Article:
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Any suggestions for evaluating the limit $$\lim_{x\to0}(x\tan x)^x$$

I have tried writing $\tan$ as $\dfrac{\sin}{\cos}$ and then got the Taylor series of them but it didn't lead me somewhere. Thanks a lot

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Assuming the limit exists and is equal to $L$, take logs:

$$\log{L} = \lim_{x \to 0} x \log{(x \tan{x})}$$

Use $\tan{x} \sim x$ in this limit. Then use

$$\lim_{y \to 0} y \log{y} = 0$$

and the limit should come out easily:

$$\log{L} = \lim_{x \to 0} x \log{x^2} = \lim_{x \to 0} 2 x \log{x} = 0$$

Therefore, $L=1$.

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  • $\begingroup$ Thanks a lot! Only question I got is why is there tanx ~ x? $\endgroup$ – darkchampionz Jul 18 '13 at 16:30
  • $\begingroup$ Because $\tan{x} = \sin{x}/\cos{x}$ and $\cos{x}$ is near $1$ and $x$ is small, while $\lim_{x \to 0} \sin{x}/x = 1$. $\endgroup$ – Ron Gordon Jul 18 '13 at 16:31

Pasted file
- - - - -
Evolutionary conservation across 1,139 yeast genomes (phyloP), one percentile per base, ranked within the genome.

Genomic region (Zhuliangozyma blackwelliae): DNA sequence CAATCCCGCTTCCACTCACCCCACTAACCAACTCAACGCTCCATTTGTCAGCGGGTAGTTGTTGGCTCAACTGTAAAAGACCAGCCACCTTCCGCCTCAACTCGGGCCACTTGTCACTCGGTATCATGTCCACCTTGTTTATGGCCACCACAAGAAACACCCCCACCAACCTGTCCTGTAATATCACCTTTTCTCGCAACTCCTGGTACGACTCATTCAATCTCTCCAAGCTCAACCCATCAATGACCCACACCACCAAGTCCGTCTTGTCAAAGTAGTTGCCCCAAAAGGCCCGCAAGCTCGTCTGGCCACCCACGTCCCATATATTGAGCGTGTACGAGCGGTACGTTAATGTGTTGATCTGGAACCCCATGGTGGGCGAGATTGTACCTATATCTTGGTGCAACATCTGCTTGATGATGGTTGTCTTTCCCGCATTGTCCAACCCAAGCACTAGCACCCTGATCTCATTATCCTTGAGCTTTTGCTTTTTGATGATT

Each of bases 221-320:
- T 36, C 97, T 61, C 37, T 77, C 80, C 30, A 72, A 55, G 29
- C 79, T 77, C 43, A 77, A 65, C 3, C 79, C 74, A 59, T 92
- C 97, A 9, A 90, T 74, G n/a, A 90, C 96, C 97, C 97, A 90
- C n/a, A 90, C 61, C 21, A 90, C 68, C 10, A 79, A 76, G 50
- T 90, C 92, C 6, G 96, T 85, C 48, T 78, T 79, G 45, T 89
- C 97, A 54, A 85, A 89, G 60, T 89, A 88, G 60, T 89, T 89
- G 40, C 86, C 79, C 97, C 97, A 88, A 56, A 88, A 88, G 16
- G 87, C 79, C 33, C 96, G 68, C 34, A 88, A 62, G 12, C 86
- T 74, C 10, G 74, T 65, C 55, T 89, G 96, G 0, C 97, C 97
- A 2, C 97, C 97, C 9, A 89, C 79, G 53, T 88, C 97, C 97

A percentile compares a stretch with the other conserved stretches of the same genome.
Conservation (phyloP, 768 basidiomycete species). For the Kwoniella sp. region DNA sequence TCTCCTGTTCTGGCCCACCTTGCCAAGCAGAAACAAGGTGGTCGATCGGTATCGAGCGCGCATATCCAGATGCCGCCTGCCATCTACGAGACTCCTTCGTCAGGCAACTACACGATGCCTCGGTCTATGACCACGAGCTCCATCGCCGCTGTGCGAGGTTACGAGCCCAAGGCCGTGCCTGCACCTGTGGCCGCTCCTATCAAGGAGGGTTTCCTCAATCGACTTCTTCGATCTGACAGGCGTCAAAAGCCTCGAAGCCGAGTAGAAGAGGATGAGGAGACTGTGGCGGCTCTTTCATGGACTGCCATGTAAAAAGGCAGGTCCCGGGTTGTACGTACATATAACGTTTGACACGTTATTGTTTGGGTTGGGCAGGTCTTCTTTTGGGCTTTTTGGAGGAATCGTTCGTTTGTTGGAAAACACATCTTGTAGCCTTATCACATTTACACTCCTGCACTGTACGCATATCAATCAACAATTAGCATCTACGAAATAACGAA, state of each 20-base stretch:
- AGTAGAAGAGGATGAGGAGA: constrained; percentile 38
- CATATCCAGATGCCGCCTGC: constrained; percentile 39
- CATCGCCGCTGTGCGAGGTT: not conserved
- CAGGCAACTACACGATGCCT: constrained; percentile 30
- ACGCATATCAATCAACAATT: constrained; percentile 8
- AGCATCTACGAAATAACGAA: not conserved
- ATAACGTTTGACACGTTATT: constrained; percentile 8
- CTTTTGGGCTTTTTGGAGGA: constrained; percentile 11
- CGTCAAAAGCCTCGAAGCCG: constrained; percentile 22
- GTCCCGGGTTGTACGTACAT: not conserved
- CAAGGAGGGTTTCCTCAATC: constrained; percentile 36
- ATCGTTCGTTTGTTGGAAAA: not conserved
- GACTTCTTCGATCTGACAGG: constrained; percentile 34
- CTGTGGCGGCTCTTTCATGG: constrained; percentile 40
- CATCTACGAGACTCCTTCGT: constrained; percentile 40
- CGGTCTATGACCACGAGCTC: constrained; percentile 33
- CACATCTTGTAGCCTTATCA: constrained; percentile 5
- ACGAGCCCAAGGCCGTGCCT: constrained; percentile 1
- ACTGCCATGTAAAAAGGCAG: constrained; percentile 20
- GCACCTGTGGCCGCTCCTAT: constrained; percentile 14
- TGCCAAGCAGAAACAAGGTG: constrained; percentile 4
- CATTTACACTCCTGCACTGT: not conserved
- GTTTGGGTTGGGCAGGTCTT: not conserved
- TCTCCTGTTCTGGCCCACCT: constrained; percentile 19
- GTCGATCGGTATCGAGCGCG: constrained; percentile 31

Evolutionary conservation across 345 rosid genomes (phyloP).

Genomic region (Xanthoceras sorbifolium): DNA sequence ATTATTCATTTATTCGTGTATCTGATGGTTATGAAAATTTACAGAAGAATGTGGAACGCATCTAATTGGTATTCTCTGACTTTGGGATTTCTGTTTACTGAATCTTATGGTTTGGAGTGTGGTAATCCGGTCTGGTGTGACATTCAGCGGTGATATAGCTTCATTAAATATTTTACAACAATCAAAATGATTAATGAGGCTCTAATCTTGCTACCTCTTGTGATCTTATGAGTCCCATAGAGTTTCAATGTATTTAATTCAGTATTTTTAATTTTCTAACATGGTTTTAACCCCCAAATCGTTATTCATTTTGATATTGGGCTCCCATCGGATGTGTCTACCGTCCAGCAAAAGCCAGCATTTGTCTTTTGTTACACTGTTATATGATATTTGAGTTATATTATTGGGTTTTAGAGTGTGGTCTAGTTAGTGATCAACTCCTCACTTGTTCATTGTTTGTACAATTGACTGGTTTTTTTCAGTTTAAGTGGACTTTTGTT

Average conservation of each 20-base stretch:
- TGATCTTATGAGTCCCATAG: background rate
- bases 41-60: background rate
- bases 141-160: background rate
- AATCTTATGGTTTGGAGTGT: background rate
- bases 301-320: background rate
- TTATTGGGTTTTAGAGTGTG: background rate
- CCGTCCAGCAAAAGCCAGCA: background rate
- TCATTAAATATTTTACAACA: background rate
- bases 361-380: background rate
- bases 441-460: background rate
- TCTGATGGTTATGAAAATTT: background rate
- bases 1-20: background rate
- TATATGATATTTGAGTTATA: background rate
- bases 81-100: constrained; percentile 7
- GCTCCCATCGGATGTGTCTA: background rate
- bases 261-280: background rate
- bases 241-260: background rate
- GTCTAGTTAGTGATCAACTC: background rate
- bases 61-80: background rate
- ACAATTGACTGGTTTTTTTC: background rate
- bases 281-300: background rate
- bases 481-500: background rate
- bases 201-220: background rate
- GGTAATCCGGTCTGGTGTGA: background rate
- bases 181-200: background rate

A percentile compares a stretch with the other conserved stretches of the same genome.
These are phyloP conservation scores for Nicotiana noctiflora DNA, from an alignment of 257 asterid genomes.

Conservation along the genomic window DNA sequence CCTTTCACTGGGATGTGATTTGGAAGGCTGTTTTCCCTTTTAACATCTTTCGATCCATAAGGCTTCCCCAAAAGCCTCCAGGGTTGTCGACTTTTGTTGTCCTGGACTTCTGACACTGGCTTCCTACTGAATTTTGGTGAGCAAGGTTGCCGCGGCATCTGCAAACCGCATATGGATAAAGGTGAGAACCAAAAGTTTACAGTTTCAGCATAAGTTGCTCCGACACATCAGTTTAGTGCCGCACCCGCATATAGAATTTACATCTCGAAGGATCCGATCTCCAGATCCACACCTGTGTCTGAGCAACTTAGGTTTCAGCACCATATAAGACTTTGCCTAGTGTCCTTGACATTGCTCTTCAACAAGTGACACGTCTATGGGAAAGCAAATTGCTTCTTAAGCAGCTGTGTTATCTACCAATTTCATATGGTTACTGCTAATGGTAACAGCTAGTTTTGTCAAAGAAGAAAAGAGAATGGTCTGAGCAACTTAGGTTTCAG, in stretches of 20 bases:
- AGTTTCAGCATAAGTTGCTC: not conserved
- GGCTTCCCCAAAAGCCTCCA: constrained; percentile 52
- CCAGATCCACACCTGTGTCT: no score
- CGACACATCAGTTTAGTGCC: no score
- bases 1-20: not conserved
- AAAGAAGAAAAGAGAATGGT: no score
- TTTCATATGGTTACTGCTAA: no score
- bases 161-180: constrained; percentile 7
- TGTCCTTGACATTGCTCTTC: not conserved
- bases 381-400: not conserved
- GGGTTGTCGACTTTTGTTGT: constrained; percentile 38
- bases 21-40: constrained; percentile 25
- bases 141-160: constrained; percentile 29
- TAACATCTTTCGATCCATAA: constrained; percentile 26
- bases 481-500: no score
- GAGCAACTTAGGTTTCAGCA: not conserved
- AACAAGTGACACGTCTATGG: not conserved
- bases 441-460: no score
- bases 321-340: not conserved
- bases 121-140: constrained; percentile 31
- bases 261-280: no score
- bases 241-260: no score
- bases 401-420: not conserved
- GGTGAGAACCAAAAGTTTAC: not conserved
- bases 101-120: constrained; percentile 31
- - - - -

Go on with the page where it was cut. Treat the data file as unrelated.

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$$\large(x\tan x)^x=e^{\log(x\tan x)^x}=e^{x\log(x\tan x)}$$

Then $$\large\lim_{x\to 0}(x\tan x)^x=e^{\lim_{x\to 0}x\log(x\tan x)}\tag{since $\exp(x)$ is continuous}$$

Now $$\lim_{x\to 0}x\log(x\tan x)=\lim_{x\to 0}\dfrac{\log x+\log\tan x}{\dfrac{1}{x}}$$

Apply L'Hopital's rule.

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The limit exists if and only if $$ \lim_{x\to0} \log((x\tan x)^x)=\lim_{x\to0}(x\log(x\sin x)-x\log\cos x) $$ exists, since the exponential is a continuous (increasing) function. The second summand gives no problem, because its limit is clearly $0$. So we compute \begin{align} \lim_{x\to0}x\log(x\sin x)&= \lim_{x\to0}x\log\left(x^2\frac{\sin x}{x}\right)\\ &=\lim_{x\to0}2x\log x +\lim_{x\to0}x\log\left(\frac{\sin x}{x}\right). \end{align} Again, the second summand has limit $0$ and also the first one is well-known to have limit $0$. Therefore $$ \lim_{x\to0} \log((x\tan x)^x)=0 $$ and so $$ \lim_{x\to0} (x\tan x)^x)=e^0=1. $$

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Hint:let $y=(x\tan x)^x$ , use $ x\sim \tan x$ and $\lim_{x\to0}x\ln x=0$ $$\large{\lim_{x\to0}y=\lim_{x\to0}e^{\ln y}=\lim_{x\to0}e^{x\ln(x\tan x)}=\lim_{x\to0}e^{x\ln(x^2)}=\lim_{x\to0}e^{2x\ln(x)}=e^{0}=1}$$

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